A Collection of Songs,: Selected from the Works of Mr. Dibdin. ..... Volume II, Volume 2

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author, and sold, 1796 - Songs, English - 191 pages
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Page 57 - I BE one of they sailors who think 'tis no lie, That for every wherefore of life there's a why, That be fortune's strange weather, a calm or a squall, Our berths, good or bad, are chalk'd out for us all : That the stays and the braces of life will be found To be some of 'em rotten, and some of 'em sound, That the good we should cherish, the bad never seek, For death will too soon bring each anchor apeak.
Page 146 - The drums like thunder seem'd to rattle, Ah ! too prophetic were her fears, They call'd him from her arms to battle! There wonders he against the foe Perform'd, and was with laurels crown'd, Vain pomp ! for soon death laid him low On the cold ground. Her heart all love, her soul all truth, That none her fears or flight discover, Poor Peg, in guise a comely youth, Follow'd to the field her lover.
Page 116 - To rancour unknown, to no passion a slave, Nor unmanly, nor mean, nor a railer, He's gentle as mercy, as fortitude brave,— And this is a true English sailor.
Page 72 - Tant masted all, to see who's tallest, Breastworks, top-ga'ant sails, and a fan ; Messmate, cried I, more sail than ballast : Ah still give me my buxom Nan. None in life's sea can sail more quicker, To show her love or serve a friend : But hold, I'm preaching o'er my liquor ; This one word then, and there's an end : Of all the wenches...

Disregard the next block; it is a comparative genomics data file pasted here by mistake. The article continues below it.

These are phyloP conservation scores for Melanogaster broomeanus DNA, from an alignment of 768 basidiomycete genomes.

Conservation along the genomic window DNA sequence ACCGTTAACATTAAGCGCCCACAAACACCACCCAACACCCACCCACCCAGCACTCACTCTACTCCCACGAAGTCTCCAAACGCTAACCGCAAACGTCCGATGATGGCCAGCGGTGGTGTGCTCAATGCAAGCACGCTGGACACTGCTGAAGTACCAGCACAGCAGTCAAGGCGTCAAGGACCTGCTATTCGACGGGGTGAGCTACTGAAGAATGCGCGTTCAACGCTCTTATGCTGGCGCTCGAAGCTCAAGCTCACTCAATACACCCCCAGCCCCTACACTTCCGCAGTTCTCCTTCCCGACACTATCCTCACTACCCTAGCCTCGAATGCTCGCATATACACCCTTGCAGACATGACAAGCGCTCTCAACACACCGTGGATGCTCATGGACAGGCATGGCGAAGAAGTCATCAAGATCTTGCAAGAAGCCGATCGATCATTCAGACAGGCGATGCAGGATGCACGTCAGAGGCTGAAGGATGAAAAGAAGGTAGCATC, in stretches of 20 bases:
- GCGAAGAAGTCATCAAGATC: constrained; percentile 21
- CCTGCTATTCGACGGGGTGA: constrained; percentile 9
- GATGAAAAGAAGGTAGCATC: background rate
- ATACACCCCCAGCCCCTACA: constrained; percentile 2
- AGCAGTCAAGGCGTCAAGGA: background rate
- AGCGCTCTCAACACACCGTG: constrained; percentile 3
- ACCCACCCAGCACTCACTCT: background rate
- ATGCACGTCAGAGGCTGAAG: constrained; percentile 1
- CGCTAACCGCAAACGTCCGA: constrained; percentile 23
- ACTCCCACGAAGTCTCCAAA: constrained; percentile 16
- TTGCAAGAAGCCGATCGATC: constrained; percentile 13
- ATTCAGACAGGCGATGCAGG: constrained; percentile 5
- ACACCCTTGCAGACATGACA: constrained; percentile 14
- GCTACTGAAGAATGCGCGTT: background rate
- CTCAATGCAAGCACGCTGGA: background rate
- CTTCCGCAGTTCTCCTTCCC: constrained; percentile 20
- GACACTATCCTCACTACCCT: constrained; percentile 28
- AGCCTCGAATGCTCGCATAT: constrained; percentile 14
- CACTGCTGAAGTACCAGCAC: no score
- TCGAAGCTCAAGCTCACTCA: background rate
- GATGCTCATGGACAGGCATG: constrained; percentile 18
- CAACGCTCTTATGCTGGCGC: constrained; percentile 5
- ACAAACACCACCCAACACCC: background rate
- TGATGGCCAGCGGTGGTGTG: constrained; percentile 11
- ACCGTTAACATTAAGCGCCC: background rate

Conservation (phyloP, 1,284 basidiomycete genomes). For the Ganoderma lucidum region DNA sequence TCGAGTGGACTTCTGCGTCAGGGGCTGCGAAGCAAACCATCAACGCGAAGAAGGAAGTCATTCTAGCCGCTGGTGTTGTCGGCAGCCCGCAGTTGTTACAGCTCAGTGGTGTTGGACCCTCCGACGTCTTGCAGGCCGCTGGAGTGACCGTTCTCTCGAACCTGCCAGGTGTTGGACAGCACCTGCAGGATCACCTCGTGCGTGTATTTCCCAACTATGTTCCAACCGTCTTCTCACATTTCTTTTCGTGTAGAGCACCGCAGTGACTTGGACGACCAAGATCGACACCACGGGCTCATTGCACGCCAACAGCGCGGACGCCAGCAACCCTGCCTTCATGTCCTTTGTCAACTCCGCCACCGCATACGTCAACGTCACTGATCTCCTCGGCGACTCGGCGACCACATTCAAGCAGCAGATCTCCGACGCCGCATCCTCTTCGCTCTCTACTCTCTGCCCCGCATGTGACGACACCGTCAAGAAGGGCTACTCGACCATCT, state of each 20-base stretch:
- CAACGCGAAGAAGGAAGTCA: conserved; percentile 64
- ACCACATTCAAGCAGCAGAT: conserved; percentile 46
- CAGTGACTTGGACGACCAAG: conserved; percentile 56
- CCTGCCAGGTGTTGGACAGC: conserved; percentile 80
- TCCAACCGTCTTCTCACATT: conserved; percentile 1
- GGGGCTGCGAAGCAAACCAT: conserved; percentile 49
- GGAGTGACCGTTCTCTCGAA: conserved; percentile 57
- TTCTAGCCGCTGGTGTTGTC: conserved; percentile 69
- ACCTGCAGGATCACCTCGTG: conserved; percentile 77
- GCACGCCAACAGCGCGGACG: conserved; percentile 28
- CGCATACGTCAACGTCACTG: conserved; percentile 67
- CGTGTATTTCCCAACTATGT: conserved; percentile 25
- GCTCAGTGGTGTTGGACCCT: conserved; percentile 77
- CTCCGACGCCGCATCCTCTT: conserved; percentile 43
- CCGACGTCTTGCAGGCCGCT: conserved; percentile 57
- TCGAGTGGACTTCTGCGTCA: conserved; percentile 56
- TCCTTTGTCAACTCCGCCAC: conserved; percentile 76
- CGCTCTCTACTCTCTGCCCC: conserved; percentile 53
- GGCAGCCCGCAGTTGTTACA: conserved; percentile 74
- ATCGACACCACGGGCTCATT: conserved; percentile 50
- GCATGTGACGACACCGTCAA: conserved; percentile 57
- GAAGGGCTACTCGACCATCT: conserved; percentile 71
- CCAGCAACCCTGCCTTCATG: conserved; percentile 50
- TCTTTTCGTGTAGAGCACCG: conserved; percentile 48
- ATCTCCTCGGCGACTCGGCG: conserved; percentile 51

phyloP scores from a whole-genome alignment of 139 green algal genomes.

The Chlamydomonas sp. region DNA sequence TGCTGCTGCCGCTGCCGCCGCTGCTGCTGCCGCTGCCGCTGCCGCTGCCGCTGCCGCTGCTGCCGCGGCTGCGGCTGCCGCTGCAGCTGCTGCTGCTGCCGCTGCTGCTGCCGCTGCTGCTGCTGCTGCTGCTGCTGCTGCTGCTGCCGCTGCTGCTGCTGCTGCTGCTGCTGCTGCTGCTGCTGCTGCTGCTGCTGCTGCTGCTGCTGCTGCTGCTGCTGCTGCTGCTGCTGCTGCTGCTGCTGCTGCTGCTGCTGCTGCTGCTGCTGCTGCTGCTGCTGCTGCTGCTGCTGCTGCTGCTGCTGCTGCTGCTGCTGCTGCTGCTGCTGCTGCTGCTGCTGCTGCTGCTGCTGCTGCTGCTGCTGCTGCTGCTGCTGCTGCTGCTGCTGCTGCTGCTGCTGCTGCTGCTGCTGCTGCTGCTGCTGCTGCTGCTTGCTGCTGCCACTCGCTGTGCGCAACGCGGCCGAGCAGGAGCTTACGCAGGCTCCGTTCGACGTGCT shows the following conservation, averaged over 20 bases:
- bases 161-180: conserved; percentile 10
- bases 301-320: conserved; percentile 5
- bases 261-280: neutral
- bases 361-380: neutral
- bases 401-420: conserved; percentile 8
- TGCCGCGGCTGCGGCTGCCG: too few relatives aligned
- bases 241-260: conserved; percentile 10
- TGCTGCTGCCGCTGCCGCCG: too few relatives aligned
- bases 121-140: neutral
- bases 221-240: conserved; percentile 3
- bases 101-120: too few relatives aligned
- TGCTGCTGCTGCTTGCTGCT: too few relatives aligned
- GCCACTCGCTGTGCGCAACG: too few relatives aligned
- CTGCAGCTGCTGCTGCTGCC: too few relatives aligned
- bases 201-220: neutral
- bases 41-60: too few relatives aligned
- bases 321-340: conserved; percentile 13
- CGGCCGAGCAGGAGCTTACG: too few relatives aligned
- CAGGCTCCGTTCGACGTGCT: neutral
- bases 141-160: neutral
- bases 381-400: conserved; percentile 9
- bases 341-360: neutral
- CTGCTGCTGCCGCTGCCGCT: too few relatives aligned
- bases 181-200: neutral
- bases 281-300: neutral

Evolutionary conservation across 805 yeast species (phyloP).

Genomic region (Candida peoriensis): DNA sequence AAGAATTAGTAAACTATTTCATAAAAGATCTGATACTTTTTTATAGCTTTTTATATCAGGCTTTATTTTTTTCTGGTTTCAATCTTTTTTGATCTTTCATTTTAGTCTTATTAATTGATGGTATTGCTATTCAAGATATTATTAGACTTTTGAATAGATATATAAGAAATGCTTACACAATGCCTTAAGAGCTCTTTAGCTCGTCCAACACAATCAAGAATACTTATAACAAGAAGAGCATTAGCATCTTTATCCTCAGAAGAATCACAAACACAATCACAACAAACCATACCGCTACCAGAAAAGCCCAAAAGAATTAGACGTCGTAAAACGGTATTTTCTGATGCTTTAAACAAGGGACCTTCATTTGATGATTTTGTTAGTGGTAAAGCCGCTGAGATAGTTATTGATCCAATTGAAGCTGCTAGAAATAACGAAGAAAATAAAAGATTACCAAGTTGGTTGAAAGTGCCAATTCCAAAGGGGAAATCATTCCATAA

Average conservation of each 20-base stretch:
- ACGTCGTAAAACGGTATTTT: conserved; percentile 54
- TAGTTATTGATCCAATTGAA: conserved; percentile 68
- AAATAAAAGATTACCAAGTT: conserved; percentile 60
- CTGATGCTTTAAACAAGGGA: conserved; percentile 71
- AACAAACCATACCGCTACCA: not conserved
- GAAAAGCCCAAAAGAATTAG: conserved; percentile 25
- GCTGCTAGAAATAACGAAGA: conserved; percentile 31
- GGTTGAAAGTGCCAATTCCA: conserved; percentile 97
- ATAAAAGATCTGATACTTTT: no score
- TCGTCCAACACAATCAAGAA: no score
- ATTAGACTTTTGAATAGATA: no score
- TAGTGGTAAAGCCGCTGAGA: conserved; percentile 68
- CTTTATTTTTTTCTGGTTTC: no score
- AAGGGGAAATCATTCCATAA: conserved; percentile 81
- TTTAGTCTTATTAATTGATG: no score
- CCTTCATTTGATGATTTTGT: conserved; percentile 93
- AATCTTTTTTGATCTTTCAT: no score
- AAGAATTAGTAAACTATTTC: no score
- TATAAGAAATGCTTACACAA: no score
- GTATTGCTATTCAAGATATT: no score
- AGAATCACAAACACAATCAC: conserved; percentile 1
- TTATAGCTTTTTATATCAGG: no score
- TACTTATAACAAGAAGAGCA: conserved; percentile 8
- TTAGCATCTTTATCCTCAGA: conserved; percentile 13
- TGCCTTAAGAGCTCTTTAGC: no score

Page 81 - WHY, don't you know me by my scars ? I'm soldier Dick come from the wars ; Where many a head without a hat Crowds honour's bed — but what of that? Beat drums, play fifes, 'tis glory calls, What argufies who stands or falls ? Lord, what should one be sorry for ? Life's but the fortune of the war : Then rich or poor, or well or sick, Still laugh and sing shall soldier Dick. I used to look two ways at once, A bullet hit me on the sconce, And dows'd my glim : d'ye think I'd wince?
Page 68 - Death ascends his ebon car, Clad in terrific anger : A doubtful fate the soldier tries, Who joins the gallant quarrel : Perhaps on the cold ground he lies, No wife, no friend, to close his eyes, Though nobly mourn'd, Perhaps return'd, He's crown'd with victory's laurel.
Page 85 - I sing of a strange inundation, That had like to have carried away All the wigs and long robes of the nation ; While thinking of no harm at all, But a few wretched people's undoing, Father Thames entered Westminster Hall, Threat' ning all law and justice with ruin.
Page 47 - He can pull away, Cast off, belay, Aloft, alow, Avast, yo ho ! And hand, reef, and steer. Know each halliard and jeer, And of duty every rig ; But his joy and delight Is on Saturday night A drop of the creature to swig. The first voyage I made to sea, One...
Page 82 - Some distant keep from war's alarms, For fear of wooden legs and arms, While others die safe in their beds Who all their lives had wooden heads. Beat drums, &c.
Page 188 - You'll always sail in the wind's eye: With palaver and nonsense, I'm not to be paid off, I'm adrift, let it blow then great guns, A gale, a fresh breeze, or the old gemman's head off, I takes life rough and smooth as it runs : Content, though hard fortune, &c.

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